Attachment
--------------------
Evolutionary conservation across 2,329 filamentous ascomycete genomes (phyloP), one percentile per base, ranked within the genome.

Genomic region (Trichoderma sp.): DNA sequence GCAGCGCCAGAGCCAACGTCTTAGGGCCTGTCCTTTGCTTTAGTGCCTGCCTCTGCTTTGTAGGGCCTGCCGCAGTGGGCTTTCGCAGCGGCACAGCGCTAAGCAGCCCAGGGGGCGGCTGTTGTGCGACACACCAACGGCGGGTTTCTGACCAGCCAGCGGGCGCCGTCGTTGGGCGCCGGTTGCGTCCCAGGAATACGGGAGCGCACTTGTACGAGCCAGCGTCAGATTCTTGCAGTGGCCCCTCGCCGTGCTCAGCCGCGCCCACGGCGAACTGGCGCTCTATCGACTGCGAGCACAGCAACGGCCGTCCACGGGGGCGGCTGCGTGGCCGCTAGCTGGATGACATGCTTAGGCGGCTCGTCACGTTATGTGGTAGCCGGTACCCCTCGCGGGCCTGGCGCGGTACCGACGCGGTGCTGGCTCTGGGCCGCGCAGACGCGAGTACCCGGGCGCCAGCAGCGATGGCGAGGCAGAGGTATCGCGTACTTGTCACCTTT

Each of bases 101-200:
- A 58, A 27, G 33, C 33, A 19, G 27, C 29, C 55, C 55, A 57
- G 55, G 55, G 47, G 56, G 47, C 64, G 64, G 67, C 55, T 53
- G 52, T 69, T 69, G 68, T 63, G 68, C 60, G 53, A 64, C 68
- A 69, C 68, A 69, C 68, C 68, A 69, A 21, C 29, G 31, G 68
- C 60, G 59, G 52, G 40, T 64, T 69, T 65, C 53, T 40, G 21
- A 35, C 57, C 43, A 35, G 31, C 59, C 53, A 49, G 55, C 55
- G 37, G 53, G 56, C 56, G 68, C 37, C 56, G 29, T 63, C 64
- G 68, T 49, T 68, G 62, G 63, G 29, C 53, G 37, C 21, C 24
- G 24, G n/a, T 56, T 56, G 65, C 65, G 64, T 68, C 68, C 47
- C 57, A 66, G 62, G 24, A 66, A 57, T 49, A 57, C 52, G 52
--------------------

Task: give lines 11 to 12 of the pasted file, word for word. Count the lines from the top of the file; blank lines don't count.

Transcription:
- G 68, T 49, T 68, G 62, G 63, G 29, C 53, G 37, C 21, C 24
- G 24, G n/a, T 56, T 56, G 65, C 65, G 64, T 68, C 68, C 47